Cheating scandal: Kylie’s husband’s affair during Iran jail hell
It was the ultimate betrayal. Australian academic Kylie Moore-Gilbert spent 804 days in Iranian prisons, mostly in solitary confinement in a 3m x 2m cell with not enough warm clothes or blankets for the freezing temperatures.
She also went through psychological torture, with other prisoners at the same jails saying that they were regularly forced into fake executions.
But back in Australia, her Russian-Israeli husband Ruslan Hodorov was having an affair with her University of Melbourne colleague and PhD supervisor Dr Kylie Baxter.
Despite sources revealing some other people were aware of the affair, Dr Moore-Gilbert would only learn of the betrayal after arriving back in Australia in November last year.
The University of Melbourne was informed of Dr Baxter and Mr Hodorov's relationship on November 29 last year, two days after Dr Moore-Gilbert landed in Australia.
Dr Moore-Gilbert, 33, is now divorcing Mr Hodorov, who was next of kin and a point of contact for the Australian government advisers working on her case.
He kept up the facade of a doting husband to her family during her jail ordeal on spying charges she always strongly denied.
Friends of the couple revealed Mr Hodorov, 31, and Dr Baxter, 43, who was married with children, secretly began their affair about a year after Dr Moore-Gilbert's arrest, which was in September 2018.
Mr Hodorov had been keeping Dr Moore-Gilbert's family, who live in Bathurst, NSW, informed of work on her case.
They only found out about his new relationship at the same time as Dr Moore-Gilbert.
Dr Baxter, who was also a lecturer in Middle East studies at the University of Melbourne, had told colleagues she was in direct contact with Dr Moore-Gilbert's family, when she was voluntarily campaigning on her behalf.
Dr Baxter travelled to the US in 2019 to visit Scholars at Risk, which is headquartered at New York University.
The group provides "advisory and referral services" to more than 300 academics across the world, who were "suffering grave threats to their lives."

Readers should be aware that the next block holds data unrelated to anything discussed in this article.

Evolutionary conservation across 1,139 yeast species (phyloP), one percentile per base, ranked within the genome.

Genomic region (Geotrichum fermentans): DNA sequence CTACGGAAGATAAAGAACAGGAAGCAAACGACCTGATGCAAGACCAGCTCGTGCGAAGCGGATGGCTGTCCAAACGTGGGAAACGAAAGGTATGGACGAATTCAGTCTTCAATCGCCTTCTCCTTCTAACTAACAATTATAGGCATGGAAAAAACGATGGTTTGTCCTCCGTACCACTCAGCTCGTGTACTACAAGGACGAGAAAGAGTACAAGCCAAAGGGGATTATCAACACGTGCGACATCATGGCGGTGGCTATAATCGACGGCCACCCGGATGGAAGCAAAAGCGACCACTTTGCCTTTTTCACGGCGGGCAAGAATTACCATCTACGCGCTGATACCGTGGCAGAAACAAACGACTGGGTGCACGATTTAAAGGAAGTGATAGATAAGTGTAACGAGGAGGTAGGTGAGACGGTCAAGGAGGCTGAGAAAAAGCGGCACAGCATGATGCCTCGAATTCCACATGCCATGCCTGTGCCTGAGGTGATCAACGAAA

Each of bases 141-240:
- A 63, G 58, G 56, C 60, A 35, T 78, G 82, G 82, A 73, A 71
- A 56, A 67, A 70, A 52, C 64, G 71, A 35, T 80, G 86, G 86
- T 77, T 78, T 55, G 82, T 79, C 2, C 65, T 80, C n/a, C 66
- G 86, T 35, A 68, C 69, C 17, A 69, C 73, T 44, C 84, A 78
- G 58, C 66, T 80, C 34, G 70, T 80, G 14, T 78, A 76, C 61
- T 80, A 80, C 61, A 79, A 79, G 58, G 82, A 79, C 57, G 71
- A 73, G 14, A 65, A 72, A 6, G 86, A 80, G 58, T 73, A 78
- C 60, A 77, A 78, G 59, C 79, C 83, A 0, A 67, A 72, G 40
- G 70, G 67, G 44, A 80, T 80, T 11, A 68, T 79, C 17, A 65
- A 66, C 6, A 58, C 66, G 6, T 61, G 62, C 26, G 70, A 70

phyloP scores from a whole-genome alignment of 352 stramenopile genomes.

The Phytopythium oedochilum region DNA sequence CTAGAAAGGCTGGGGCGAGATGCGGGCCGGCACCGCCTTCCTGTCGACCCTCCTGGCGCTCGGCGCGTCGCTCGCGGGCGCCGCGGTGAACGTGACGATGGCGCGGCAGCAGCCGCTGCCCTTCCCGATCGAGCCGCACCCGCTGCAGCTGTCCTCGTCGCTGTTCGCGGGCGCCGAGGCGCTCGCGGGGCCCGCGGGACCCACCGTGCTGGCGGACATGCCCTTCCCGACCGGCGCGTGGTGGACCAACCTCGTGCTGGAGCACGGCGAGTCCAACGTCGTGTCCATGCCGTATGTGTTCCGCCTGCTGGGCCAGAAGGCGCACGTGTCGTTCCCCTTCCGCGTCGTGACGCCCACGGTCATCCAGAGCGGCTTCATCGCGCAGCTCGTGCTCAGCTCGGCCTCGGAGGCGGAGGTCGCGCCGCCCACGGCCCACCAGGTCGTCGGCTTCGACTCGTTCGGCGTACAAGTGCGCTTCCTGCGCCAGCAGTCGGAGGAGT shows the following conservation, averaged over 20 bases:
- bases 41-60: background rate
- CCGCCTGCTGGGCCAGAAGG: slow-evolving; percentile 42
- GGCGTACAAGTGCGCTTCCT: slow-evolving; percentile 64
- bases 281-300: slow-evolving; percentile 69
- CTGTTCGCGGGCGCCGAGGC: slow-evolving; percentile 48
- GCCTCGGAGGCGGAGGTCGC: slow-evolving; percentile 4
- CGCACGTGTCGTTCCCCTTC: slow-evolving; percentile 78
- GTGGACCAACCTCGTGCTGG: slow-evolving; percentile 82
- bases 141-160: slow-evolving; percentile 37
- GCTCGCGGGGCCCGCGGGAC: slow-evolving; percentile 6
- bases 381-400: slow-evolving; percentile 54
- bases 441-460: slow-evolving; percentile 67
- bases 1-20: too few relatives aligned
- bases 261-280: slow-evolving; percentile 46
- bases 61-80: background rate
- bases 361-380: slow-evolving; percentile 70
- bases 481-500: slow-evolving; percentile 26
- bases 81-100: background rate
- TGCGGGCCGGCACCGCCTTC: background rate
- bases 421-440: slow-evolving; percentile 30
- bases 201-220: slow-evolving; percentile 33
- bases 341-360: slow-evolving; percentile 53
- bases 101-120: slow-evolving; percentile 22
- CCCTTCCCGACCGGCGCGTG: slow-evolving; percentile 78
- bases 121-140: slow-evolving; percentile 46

In a lecture that Dr Baxter gave on Academic Freedom for a new course she was hoping to set up, she said that "the university has approved me to go to New York in November".
She said the course would help "influence Australian government policy" on cases of detained academics.
"In an ideal crazy part of the Baxter world, in five years' time, a DFAT meeting would be at least cognisant that the Melbourne Uni project was taking on a particular case," Dr Baxter told students.
"Is it with public petitions, is it interviews, is it media, how do we best influence policy?"
However, it was understood that the New York trip was not funded by the university, nor did it ask or authorise Dr Baxter to speak on its behalf about Dr Moore-Gilbert's case.
Dr Baxter and some of her colleagues volunteered to be involved in Dr Moore-Gilbert's case, but were not asked for help by the university.
The volunteer group kept in contact with the university about what other staff, human rights groups and students had been saying, but they were not part of the official team, according to sources familiar with the matter.
That official team, of which Dr Baxter was not included and received no funds from, was backed with significant investment in staff and money, sources said.
Dr Baxter informed the University of Melbourne of her relationship with Mr Hodorov on November 29, 2020, after Dr Moore-Gilbert had landed back in Australia, and eight months after she had resigned from the university.
Some of Dr Moore-Gilbert's colleagues and supporters were aware of the relationship before the disclosure to the university. The University of Melbourne said it would not comment on Dr Moore-Gilbert's private life.
"The University is grateful that Dr Kylie Moore-Gilbert has returned to Australia and is recovering with family and friends," a statement said.
"Our priority is her health and wellbeing. We are looking forward to her returning to campus when she is ready.
"We will not be commenting on Kylie's private life."
The shock at Mr Hodorov's new relationship would have been immense for Dr Moore-Gilbert, who vigorously defended him while she was in jail.
She refused a fiendish plot by her captors, the ruthless Islamic Revolutionary Guards Corp (IRGC), who wanted her to lure Mr Hodorov there as a trap.
A letter from Dr Moore-Gilbert to Australian Prime Minister Scott Morrison, smuggled out of Evin prison in Iran to this newspaper in late 2019, revealed how the IRGC had tried to set a trap for Mr Hodorov, whom they wrongly suspected of being an Israeli spy.
This newspaper was aware of the IRGC's erroneous suspicions about Mr Hodorov's links with Israel in September 2019, but chose not to publish to avoid harming Dr Moore-Gilbert's chances of release.
"The Revolutionary Guard have imprisoned me in these terrible conditions for over nine months in order to extort me both personally and my government," Dr Moore-Gilbert wrote to the PM.
"They have also attempted to use me as a hostage in a diabolical plot to lure my husband, an Australian permanent resident (and soon to be new citizen) into joining me in an Iranian prison."
Dr Moore-Gilbert married Mr Hodorov in 2017. They were still in the honeymoon period when she left for a trip to Iran.
Mr Hodorov maintained a blog before Dr Moore-Gilbert's arrest where he discussed his early life in Russia before he moved to Israel in the 1990s.